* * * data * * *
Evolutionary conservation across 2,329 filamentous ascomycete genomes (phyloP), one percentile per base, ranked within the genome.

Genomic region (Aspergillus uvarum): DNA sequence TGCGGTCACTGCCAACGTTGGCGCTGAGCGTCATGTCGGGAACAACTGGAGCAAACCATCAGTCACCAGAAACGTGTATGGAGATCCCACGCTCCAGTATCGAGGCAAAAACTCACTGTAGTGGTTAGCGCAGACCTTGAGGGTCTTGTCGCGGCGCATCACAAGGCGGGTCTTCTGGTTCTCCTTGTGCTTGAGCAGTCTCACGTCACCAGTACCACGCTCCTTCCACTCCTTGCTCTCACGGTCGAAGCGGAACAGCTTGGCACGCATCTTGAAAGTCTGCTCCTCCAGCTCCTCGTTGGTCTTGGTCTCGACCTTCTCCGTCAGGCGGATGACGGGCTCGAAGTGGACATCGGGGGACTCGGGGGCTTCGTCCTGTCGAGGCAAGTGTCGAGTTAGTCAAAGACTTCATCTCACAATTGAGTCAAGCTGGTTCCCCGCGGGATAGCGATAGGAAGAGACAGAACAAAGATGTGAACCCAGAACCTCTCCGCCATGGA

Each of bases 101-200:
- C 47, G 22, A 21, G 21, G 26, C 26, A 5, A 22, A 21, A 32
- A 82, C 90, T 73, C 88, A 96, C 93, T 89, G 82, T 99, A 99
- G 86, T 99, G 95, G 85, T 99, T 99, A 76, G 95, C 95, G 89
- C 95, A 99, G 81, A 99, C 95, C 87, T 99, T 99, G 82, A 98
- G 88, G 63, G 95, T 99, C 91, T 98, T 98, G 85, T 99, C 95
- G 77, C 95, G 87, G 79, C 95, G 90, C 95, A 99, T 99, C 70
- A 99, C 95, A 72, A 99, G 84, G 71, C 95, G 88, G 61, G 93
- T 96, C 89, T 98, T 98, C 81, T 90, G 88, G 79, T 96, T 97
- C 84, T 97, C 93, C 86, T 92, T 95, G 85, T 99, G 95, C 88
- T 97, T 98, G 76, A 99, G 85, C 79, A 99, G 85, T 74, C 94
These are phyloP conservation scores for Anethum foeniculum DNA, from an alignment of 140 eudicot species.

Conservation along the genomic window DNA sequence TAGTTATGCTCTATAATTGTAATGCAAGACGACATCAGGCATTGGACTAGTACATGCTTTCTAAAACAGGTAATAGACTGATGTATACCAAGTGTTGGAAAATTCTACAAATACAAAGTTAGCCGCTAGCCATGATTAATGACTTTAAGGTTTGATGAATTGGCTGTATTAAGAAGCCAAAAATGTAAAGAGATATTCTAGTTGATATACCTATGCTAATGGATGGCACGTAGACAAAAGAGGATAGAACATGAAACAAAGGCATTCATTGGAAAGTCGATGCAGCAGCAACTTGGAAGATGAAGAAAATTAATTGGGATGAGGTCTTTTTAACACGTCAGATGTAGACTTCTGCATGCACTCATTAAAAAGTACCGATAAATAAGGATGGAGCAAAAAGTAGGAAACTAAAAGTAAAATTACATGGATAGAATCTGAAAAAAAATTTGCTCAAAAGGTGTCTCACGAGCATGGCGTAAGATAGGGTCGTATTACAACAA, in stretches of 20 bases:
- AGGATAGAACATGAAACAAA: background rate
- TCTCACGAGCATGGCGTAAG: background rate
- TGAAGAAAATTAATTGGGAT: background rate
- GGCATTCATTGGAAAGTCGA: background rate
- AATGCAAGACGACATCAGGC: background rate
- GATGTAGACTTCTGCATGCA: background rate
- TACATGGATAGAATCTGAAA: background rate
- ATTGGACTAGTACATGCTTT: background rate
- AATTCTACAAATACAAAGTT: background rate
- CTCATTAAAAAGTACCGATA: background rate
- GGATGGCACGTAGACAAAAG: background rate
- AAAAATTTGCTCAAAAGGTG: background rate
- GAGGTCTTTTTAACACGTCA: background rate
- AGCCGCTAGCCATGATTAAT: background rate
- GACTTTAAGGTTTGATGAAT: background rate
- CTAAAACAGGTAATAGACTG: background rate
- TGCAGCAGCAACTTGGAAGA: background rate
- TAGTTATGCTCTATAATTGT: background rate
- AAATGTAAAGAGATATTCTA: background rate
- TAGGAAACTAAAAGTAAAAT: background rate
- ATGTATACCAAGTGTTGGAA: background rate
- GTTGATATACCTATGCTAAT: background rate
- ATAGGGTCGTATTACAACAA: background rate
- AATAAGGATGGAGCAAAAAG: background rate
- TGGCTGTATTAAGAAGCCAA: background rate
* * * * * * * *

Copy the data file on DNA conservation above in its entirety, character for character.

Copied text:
Evolutionary conservation across 2,329 filamentous ascomycete genomes (phyloP), one percentile per base, ranked within the genome.

Genomic region (Aspergillus uvarum): DNA sequence TGCGGTCACTGCCAACGTTGGCGCTGAGCGTCATGTCGGGAACAACTGGAGCAAACCATCAGTCACCAGAAACGTGTATGGAGATCCCACGCTCCAGTATCGAGGCAAAAACTCACTGTAGTGGTTAGCGCAGACCTTGAGGGTCTTGTCGCGGCGCATCACAAGGCGGGTCTTCTGGTTCTCCTTGTGCTTGAGCAGTCTCACGTCACCAGTACCACGCTCCTTCCACTCCTTGCTCTCACGGTCGAAGCGGAACAGCTTGGCACGCATCTTGAAAGTCTGCTCCTCCAGCTCCTCGTTGGTCTTGGTCTCGACCTTCTCCGTCAGGCGGATGACGGGCTCGAAGTGGACATCGGGGGACTCGGGGGCTTCGTCCTGTCGAGGCAAGTGTCGAGTTAGTCAAAGACTTCATCTCACAATTGAGTCAAGCTGGTTCCCCGCGGGATAGCGATAGGAAGAGACAGAACAAAGATGTGAACCCAGAACCTCTCCGCCATGGA

Each of bases 101-200:
- C 47, G 22, A 21, G 21, G 26, C 26, A 5, A 22, A 21, A 32
- A 82, C 90, T 73, C 88, A 96, C 93, T 89, G 82, T 99, A 99
- G 86, T 99, G 95, G 85, T 99, T 99, A 76, G 95, C 95, G 89
- C 95, A 99, G 81, A 99, C 95, C 87, T 99, T 99, G 82, A 98
- G 88, G 63, G 95, T 99, C 91, T 98, T 98, G 85, T 99, C 95
- G 77, C 95, G 87, G 79, C 95, G 90, C 95, A 99, T 99, C 70
- A 99, C 95, A 72, A 99, G 84, G 71, C 95, G 88, G 61, G 93
- T 96, C 89, T 98, T 98, C 81, T 90, G 88, G 79, T 96, T 97
- C 84, T 97, C 93, C 86, T 92, T 95, G 85, T 99, G 95, C 88
- T 97, T 98, G 76, A 99, G 85, C 79, A 99, G 85, T 74, C 94
These are phyloP conservation scores for Anethum foeniculum DNA, from an alignment of 140 eudicot species.

Conservation along the genomic window DNA sequence TAGTTATGCTCTATAATTGTAATGCAAGACGACATCAGGCATTGGACTAGTACATGCTTTCTAAAACAGGTAATAGACTGATGTATACCAAGTGTTGGAAAATTCTACAAATACAAAGTTAGCCGCTAGCCATGATTAATGACTTTAAGGTTTGATGAATTGGCTGTATTAAGAAGCCAAAAATGTAAAGAGATATTCTAGTTGATATACCTATGCTAATGGATGGCACGTAGACAAAAGAGGATAGAACATGAAACAAAGGCATTCATTGGAAAGTCGATGCAGCAGCAACTTGGAAGATGAAGAAAATTAATTGGGATGAGGTCTTTTTAACACGTCAGATGTAGACTTCTGCATGCACTCATTAAAAAGTACCGATAAATAAGGATGGAGCAAAAAGTAGGAAACTAAAAGTAAAATTACATGGATAGAATCTGAAAAAAAATTTGCTCAAAAGGTGTCTCACGAGCATGGCGTAAGATAGGGTCGTATTACAACAA, in stretches of 20 bases:
- AGGATAGAACATGAAACAAA: background rate
- TCTCACGAGCATGGCGTAAG: background rate
- TGAAGAAAATTAATTGGGAT: background rate
- GGCATTCATTGGAAAGTCGA: background rate
- AATGCAAGACGACATCAGGC: background rate
- GATGTAGACTTCTGCATGCA: background rate
- TACATGGATAGAATCTGAAA: background rate
- ATTGGACTAGTACATGCTTT: background rate
- AATTCTACAAATACAAAGTT: background rate
- CTCATTAAAAAGTACCGATA: background rate
- GGATGGCACGTAGACAAAAG: background rate
- AAAAATTTGCTCAAAAGGTG: background rate
- GAGGTCTTTTTAACACGTCA: background rate
- AGCCGCTAGCCATGATTAAT: background rate
- GACTTTAAGGTTTGATGAAT: background rate
- CTAAAACAGGTAATAGACTG: background rate
- TGCAGCAGCAACTTGGAAGA: background rate
- TAGTTATGCTCTATAATTGT: background rate
- AAATGTAAAGAGATATTCTA: background rate
- TAGGAAACTAAAAGTAAAAT: background rate
- ATGTATACCAAGTGTTGGAA: background rate
- GTTGATATACCTATGCTAAT: background rate
- ATAGGGTCGTATTACAACAA: background rate
- AATAAGGATGGAGCAAAAAG: background rate
- TGGCTGTATTAAGAAGCCAA: background rate